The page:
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Topic: Hyperbola is on Mastodon!

If you want to follow us : https://mamot.fr/@hyperbola

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Re: Hyperbola is on Mastodon!

federated server software good, shadowbanning bad.

i knew a guy that was using it for months, not realising he was shadowbanned until someone finally pointed it out.

good software, bad design, too much censorship. im not a fan of micro-managing communication platforms. discourse is another nightmare, plus ive watched it have 30-second delays loading its bloat on machines with fewer than 2 cores.

this forum is fine, most are fine.

for what its worth, im sure im the only person here who feels that way about it. all the more reason to mention it-- no one else will.

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Re: Hyperbola is on Mastodon!

freemedia wrote:

good software, bad design, too much censorship.

Could you explain how the censorship is enforced ? I don't really understand how the whole thing works.

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Re: Hyperbola is on Mastodon!

there are good writeups about it, which i say out of laziness and the fact that i wont do them justice.

basically the authors werent bent on it, but some of the users were. this resulted in software that was better for crowd control than something that relies on self-configuration more, like a killfile.

but i draw the line at shadowbanning. whoever runs an instance can ban you and you might not know. after leaving reddit over stuff like that, im not about to go somewhere else that does it too. and its not just a feature, it gets used. though ive heard which instance you use can make quite the difference-- of course it would.

i used diaspora, i also used identi.ca.

federated is good, im here: https://peertube.jorropo.ovh/video-chan … c107b225ac

i dont want to rant about federated social media tools all day, but i could for a while. i simply wont use one that shadowbans people, because that just results in too many problems i wont tolerate.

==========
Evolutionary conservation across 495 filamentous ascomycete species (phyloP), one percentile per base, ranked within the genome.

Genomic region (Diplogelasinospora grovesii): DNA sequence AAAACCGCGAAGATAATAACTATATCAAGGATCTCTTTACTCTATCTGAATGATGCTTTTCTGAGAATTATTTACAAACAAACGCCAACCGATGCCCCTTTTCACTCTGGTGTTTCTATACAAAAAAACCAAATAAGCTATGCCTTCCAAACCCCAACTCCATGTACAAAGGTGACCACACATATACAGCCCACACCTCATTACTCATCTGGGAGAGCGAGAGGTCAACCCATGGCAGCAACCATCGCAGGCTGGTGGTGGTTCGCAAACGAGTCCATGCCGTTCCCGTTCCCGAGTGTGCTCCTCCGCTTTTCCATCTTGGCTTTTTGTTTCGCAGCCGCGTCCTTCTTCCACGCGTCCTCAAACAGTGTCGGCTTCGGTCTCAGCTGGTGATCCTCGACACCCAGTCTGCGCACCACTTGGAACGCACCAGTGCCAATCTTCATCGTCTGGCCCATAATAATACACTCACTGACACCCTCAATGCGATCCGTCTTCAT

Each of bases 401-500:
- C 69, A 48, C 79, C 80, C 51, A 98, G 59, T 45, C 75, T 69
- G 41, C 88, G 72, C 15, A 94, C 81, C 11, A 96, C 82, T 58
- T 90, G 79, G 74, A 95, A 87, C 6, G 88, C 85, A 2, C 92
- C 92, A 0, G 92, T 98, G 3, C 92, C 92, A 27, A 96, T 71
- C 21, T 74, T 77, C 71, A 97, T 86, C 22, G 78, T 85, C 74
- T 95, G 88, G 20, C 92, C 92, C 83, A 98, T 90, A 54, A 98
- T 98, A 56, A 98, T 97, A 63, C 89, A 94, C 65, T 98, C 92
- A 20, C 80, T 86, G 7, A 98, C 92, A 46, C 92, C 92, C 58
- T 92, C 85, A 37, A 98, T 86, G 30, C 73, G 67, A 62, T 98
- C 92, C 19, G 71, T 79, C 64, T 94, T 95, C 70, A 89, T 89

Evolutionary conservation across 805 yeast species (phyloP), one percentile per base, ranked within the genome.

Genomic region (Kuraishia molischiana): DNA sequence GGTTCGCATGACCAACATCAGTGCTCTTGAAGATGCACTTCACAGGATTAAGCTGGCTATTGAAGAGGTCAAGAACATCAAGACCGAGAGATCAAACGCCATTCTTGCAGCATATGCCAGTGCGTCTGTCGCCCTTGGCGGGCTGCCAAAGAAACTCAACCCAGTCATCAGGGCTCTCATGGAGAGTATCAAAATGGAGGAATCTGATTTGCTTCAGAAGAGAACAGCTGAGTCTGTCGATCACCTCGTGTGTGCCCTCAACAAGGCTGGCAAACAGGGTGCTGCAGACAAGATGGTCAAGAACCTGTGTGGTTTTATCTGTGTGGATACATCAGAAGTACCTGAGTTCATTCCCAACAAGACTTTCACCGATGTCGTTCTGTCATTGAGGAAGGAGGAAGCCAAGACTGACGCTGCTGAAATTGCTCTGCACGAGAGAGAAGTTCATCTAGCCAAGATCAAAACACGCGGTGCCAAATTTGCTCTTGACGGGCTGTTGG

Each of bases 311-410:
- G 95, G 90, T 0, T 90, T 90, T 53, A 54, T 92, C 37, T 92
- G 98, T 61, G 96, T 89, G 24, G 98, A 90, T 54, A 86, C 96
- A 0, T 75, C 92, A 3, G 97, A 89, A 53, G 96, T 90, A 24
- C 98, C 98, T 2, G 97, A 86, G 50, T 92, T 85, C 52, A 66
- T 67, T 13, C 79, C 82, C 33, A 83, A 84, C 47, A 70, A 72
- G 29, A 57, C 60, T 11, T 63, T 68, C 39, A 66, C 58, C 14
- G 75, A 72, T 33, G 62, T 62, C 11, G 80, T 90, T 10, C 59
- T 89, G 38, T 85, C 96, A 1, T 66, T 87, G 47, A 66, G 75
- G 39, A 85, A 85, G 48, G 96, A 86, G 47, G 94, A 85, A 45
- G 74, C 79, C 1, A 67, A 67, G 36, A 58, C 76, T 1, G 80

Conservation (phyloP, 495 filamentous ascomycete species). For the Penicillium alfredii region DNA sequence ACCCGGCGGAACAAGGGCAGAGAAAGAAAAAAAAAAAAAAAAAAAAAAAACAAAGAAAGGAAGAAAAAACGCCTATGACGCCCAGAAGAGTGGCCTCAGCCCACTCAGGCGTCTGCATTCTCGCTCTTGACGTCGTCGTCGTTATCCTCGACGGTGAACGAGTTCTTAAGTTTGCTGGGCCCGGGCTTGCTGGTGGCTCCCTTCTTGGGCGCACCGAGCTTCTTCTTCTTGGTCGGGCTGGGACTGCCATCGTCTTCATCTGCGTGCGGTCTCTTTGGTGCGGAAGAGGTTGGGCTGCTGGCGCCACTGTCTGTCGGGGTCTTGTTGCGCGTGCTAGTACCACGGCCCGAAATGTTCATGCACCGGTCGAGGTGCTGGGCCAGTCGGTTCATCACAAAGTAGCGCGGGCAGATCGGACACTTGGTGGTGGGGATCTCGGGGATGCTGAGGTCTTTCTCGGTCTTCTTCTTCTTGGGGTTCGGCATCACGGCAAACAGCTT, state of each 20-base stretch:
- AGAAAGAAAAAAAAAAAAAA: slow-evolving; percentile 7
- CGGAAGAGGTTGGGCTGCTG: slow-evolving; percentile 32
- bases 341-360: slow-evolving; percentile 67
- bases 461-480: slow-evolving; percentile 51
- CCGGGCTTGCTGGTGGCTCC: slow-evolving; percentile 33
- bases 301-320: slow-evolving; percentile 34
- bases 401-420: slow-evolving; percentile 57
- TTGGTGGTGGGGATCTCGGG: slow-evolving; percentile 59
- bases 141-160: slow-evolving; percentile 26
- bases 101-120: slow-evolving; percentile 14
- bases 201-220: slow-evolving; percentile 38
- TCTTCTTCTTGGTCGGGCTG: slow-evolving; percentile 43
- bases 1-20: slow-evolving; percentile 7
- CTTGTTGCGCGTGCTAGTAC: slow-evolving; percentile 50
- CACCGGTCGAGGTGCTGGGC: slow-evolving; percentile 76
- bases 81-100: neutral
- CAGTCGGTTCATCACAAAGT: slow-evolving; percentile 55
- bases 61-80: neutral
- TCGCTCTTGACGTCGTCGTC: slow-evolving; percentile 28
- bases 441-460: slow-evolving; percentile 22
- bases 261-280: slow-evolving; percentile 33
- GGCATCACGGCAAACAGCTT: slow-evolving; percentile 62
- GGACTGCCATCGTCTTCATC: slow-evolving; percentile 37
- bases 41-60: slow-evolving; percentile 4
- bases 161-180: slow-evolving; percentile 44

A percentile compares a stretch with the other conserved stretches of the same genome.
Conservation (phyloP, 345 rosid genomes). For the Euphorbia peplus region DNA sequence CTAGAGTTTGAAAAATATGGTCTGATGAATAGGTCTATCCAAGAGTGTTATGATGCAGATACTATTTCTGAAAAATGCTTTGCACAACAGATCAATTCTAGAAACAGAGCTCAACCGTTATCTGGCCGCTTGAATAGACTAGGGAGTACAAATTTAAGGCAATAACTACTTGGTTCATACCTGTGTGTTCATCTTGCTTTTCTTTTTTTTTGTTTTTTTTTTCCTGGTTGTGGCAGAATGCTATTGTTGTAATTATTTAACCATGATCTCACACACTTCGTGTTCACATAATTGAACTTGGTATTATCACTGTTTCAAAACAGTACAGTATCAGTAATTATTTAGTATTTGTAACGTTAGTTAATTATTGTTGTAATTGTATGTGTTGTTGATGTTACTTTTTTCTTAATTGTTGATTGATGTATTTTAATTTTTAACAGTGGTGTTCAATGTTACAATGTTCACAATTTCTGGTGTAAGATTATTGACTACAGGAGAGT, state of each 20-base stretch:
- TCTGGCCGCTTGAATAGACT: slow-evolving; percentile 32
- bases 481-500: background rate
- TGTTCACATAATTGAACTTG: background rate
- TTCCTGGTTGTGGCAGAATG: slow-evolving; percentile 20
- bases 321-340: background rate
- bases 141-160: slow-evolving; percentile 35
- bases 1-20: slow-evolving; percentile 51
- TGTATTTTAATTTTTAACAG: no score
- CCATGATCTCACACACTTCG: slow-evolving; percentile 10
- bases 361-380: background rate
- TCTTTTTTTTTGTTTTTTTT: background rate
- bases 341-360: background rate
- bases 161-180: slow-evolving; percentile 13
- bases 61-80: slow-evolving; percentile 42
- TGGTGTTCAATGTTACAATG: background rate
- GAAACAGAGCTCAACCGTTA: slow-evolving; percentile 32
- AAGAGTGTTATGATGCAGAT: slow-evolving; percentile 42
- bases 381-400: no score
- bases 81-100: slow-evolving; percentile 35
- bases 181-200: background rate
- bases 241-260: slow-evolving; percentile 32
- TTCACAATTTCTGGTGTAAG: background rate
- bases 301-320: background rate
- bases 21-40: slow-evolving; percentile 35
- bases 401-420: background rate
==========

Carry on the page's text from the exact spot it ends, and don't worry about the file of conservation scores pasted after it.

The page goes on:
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Re: Hyperbola is on Mastodon!

I think "censorship" is a very harsh accusation. It depends already on the behaviour of the participant and the content shared all around the networks. And speaking about myself: I'm tired about reading "free speech" for example which is coming up most of the time when talking about "censorship". The personal freedom ends right at the point when freedom of others, their dignity and their basic human rights are just cut off using this "right".

I have used Diaspora, Libertree and GNU-social for quite some time. The thing about is the self-deception coming up right from the users not from the software. Speaking about "free, libre software" and just using sources like YouTube, Twitter and Facebook in form of links. Attacking others for thoughts shared and being strict about unfree packages / sources / links and of course the known problems of meritocracical thoughts coming up. Some of the project members have a really rude behaviour - excluding GNU-social, that's another story. So I'd questioning the concept of "social media" in a whole. Besides that Facebook, Twitter and YouTube are even far from "social" at all!

6 (edited by freemedia 2018-11-01 18:40:51)